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Creator Name: Rodin, Auguste
Creator Dates/Places: French, 1840 - 1917
Creator Name-CRT: Auguste Rodin
Title: I Am Beautiful (Je suis belle)
View: Full View
Creation Start Date: 1882
Creation End Date: 1882
Creation Date: 1882
Object Type: Sculpture
Materials and Techniques: bronze
Dimensions: Overall: 27 x 14 in. (68.58 x 35.56 cm.) Diameter: 11 in. (27.94 cm.)
AMICA Contributor: Dallas Museum of Art
Owner Location: Dallas, Texas, USA
ID Number: 1985.R.66
Credit Line: Dallas Museum of Art, The Wendy and Emery Reves Collection
Context: Just as Edgar Degas created human figures in wax, used them as models for drawings, traced the drawings to reverse them, and combined the figures with others to create groupings, so did Auguste Rodin create, reuse, and recombine figures to form new works of art through varied juxtapositions. 'I Am Beautiful' is among the more brilliant of the works that result largely from internal borrowing. Each of the two figures that twist in Rodin's fictive world derives from a separate source, and each was used in various ways in other works. The female figure, in a crouching, almost fetal position, is embraced by a standing man who seemingly reaches to the heavens to rescue her. Derived from 'The Crouching Woman,' the female figure was studied separately by Rodin and included in his most orgiastic work, 'The Gates of Hell' (final assembly 1917, Musýe Rodin, Paris), where she appears on the tympanum to the left of 'The Thinker.' The male figure, who appears to rise from the bronze base in 'I Am Beautiful,' is 'The Falling Man' in 'The Gates of Hell;' there he plunges into hell from underneath the lintel at the top left of the great bronze doors. In uniting these figures, Rodin created a juxtaposition of opposites - female and male, closed and open, falling and rising, fetal and erect. This ritual conjoining occurred in a plaster dated 1882, used in turn as the basis for the Reves bronze, which was cast in a small edition. Other examples of the bronze can be found in the Rodin Museum of the Philadelphia Museum of Art, the Kunstmuseum in Helsinki, the National Museum of Western Art in Tokyo, and the Musýe Rodin in Paris.Even during Rodin's lifetime, the work has been known by several titles, the variety of which indicates that the sculpture's meanings are unclear. It seems that the work was first exhibited as 'The Rape' when it was shown in 1899 and 1900 in exhibitions conceived under Rodin's direction. It was also shown as 'The Cat' and 'Carnal Love.' The bronze version, however, was later cast with a lengthy inscription from Baudelaire's poem 'La Beautý' ('Beauty,' in 'Les Fleurs du mal'):'Je suis belle, ý mortels! Comme un rýve de pierre,Et mon sein, oý Chacun s'est meurtri tour ý tour,Est fait pour inspirer au poýte un amourEternal et muet ainsi que la matiýre.'(Baudelaire 1961, 20)'I am beautiful, oh mortals, like a marble dream,And my breast on which each sacrifices himself in turn,Was made to inspire poets with a loveAs eternal and silent as matter.'(Trans. Julie Lawrence Cochran)For unknown reasons, Rodin changed the last line of Baudelaire's masterpiece to 'Etant alors muet ainsi que la matiýre' (So being mute as matter), making the quatrain unclear.What did Rodin mean in presenting us with this powerful image? The great Rodin scholar Albert Elsen felt it was the chance coupling of figures in the artist's studio that created 'this striking union,' one that Rodin himself only slowly came to understand verbally (Elsen 1985, 83). As is often the case, he chose a literary analogue that is as ambiguous as his forms. The verse acts as a cipher for the mystery at the core of the sculptural enterprise as practiced by its greatest 19th-century exponent. In its commingling of violence and empathy, restless movement, and evocation of a famous poet, whose early death from syphilis in 1867 came as a shock to vanguard artists, 'I Am Beautiful' embodies a difficult notion of beauty.'Impressionist Paintings Drawings and Sculpture from the Wendy and Emery Reves Collection,' pages 82-83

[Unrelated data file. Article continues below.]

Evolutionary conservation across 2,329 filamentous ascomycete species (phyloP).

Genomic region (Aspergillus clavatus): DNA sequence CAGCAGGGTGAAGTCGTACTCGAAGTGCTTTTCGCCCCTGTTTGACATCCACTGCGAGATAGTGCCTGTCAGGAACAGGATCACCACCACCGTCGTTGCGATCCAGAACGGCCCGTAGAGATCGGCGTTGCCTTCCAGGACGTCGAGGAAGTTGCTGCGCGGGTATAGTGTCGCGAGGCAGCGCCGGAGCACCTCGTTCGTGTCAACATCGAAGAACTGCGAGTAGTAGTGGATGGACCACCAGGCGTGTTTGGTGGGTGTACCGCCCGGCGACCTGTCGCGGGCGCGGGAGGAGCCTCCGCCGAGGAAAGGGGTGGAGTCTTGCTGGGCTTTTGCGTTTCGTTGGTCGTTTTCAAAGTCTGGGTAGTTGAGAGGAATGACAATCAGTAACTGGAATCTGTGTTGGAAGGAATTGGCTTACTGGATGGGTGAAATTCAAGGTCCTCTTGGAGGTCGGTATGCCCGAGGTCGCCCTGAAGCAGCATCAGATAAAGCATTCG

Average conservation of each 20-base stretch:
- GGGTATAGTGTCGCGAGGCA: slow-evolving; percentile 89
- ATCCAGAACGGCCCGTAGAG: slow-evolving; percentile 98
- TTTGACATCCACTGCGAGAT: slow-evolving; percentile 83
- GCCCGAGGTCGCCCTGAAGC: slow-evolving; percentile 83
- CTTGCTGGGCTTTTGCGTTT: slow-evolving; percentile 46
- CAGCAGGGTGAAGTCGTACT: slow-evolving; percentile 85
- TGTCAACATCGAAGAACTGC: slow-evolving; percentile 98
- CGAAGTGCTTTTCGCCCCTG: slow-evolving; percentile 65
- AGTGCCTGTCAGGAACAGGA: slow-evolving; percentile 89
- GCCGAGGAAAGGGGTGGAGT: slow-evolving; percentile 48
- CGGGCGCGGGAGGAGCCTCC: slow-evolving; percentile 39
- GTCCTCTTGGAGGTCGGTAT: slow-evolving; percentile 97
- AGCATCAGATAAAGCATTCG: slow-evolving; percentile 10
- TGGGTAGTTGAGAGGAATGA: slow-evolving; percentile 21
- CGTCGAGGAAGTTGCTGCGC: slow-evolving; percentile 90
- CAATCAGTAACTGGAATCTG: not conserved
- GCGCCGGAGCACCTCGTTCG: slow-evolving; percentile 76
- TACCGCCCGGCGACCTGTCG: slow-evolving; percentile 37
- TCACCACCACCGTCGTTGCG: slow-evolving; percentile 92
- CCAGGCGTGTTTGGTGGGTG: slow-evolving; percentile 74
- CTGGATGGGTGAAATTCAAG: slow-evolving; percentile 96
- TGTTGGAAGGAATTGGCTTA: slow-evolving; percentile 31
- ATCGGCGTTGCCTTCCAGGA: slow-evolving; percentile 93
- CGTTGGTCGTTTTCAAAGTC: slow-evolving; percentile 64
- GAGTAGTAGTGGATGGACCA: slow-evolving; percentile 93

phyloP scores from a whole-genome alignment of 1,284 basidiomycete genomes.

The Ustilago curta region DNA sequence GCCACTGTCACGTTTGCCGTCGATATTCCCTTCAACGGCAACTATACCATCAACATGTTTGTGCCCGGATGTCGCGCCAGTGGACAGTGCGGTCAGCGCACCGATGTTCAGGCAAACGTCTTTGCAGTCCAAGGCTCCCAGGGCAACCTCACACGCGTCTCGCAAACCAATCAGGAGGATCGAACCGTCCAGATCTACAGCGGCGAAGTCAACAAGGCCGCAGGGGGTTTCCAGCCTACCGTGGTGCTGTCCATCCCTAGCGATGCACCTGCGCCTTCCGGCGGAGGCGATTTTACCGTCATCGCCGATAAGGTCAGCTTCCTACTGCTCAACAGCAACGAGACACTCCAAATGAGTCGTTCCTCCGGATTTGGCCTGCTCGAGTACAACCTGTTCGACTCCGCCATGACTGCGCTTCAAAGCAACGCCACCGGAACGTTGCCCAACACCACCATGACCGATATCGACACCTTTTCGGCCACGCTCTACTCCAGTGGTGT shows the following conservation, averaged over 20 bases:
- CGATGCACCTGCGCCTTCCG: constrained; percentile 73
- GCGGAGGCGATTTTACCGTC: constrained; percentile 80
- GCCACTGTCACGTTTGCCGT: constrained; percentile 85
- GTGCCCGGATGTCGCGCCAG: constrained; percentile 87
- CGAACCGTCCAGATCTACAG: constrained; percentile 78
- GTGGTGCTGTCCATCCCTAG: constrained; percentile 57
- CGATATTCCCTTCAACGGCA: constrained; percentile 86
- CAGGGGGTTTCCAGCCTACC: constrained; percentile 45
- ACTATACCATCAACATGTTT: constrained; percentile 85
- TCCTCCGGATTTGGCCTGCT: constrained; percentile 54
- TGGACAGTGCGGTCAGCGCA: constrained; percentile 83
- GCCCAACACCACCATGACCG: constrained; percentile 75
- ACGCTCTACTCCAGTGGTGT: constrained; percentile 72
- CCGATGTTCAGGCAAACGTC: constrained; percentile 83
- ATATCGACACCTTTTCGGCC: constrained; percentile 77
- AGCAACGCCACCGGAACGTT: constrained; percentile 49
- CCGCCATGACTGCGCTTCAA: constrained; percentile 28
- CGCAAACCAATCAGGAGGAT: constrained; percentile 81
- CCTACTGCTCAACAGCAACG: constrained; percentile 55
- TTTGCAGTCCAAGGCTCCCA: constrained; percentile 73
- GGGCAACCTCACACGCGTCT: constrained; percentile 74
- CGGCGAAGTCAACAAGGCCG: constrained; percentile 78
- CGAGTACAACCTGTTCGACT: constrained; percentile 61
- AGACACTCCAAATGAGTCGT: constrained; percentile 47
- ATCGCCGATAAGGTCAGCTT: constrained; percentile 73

AMICA ID: DMA_.1985.R.66
AMICA Library Year: 2003
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